African Health Sciences
Makerere University Medical School
Vol. 20, No. 3, 2020, pp. 1217-1228
Bioline Code: hs20097
Full paper language: English
Document type: Study
Document available free of charge
African Health Sciences, Vol. 20, No. 3, 2020, pp. 1217-1228
© Copyright 2020 - Özşahin Z.
The effects of adverse childhood experiences on pregnancy-related anxiety and acceptance of motherhood role|
Background: Adverse childhood experiences are a factor that may cause physical illness and deterioration of lifelong
well-being in addition to many mental and psychiatric problems in the future. It is important to question and treat them.
Objective: This study examined the effects of adverse childhood experiences on pregnancy-related anxiety and acceptance
of motherhood role.
Methods: This cross-sectional study was conducted on 536 pregnant women. The data were collected using the “Personal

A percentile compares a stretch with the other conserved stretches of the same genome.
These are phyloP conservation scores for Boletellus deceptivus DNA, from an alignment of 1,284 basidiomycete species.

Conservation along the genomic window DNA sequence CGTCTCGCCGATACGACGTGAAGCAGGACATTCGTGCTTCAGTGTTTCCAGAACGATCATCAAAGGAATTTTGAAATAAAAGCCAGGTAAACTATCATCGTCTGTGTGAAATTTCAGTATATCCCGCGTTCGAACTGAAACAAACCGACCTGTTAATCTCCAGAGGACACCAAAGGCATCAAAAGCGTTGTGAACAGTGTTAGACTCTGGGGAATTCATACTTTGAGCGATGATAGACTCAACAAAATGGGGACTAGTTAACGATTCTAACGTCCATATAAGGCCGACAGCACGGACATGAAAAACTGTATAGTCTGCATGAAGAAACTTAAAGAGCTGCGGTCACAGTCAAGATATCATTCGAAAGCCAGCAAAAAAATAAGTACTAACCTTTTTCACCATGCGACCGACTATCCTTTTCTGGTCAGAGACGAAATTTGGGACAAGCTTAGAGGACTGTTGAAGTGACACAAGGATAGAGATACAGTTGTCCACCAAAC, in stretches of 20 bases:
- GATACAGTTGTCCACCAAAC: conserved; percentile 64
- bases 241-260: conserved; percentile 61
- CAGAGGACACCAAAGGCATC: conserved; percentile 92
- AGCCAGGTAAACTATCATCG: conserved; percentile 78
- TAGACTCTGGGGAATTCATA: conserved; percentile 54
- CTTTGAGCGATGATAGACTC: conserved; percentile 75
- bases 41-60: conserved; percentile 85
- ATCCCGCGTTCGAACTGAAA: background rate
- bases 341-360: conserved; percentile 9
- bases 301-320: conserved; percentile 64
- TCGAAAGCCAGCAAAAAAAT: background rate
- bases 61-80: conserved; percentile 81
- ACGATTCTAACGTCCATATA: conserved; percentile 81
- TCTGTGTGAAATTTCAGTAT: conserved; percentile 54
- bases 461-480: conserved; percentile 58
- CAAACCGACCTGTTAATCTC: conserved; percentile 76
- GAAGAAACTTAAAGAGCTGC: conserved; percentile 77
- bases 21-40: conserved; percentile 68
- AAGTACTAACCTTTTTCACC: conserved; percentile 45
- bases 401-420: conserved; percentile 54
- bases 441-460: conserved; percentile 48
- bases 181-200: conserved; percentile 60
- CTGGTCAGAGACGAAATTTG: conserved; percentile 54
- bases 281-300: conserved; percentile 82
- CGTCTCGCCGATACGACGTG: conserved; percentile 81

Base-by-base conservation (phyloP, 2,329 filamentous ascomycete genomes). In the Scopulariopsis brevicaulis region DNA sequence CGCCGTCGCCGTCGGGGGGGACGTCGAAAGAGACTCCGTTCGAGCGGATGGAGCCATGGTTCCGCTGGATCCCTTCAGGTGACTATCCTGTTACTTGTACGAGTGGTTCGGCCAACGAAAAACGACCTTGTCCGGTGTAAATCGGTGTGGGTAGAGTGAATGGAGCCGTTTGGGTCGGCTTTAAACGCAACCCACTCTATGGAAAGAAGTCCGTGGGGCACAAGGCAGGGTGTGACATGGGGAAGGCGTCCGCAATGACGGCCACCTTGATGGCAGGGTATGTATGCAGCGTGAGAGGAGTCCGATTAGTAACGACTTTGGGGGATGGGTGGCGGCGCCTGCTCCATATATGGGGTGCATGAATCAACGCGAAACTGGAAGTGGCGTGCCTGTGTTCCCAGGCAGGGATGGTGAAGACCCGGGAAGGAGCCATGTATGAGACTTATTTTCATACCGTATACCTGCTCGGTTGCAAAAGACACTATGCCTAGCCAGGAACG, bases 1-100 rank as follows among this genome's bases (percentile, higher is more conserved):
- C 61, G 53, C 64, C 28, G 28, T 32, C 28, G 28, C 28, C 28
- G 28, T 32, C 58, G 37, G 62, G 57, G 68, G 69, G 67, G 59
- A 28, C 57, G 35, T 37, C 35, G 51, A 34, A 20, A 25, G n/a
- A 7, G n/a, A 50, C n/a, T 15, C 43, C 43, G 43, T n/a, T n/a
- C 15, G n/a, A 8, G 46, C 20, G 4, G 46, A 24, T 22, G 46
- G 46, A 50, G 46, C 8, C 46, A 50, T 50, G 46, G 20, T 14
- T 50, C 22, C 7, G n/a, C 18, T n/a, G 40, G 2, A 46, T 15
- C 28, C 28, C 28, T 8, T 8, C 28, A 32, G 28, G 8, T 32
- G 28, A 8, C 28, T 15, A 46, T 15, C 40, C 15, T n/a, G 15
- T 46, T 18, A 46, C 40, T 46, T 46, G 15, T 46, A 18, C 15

Information Form”, the “Adverse Childhood Experience Questionnaire (ACEQ)”, the “Acceptance of Motherhood Role
(AoMR)” subscale of the “Prenatal Self Evaluation Questionnaire (PSEQ)” and the “Pregnancy-Related Anxiety Questionnaire–
Revised 2 (PRAQ-R2)”.
Results: It was found that those with high levels of negative childhood experience had higher levels of anxiety in pregnancy
and lower acceptance of maternal role than the other groups (p<0.05). Additionally, a one-unit change in the AoMR score
led to a 0.23-unit decrease in the ACEQ score, whereas a one-unit change in the PRAQ-R2 score led to a 0.57-unit increase
in the ACEQ score (p<0.001).
Conclusion: Adverse childhood events increase pregnancy-related anxiety and negatively affect acceptance of motherhood
Adverse childhood events; anxiety; motherhood role; pregnancy.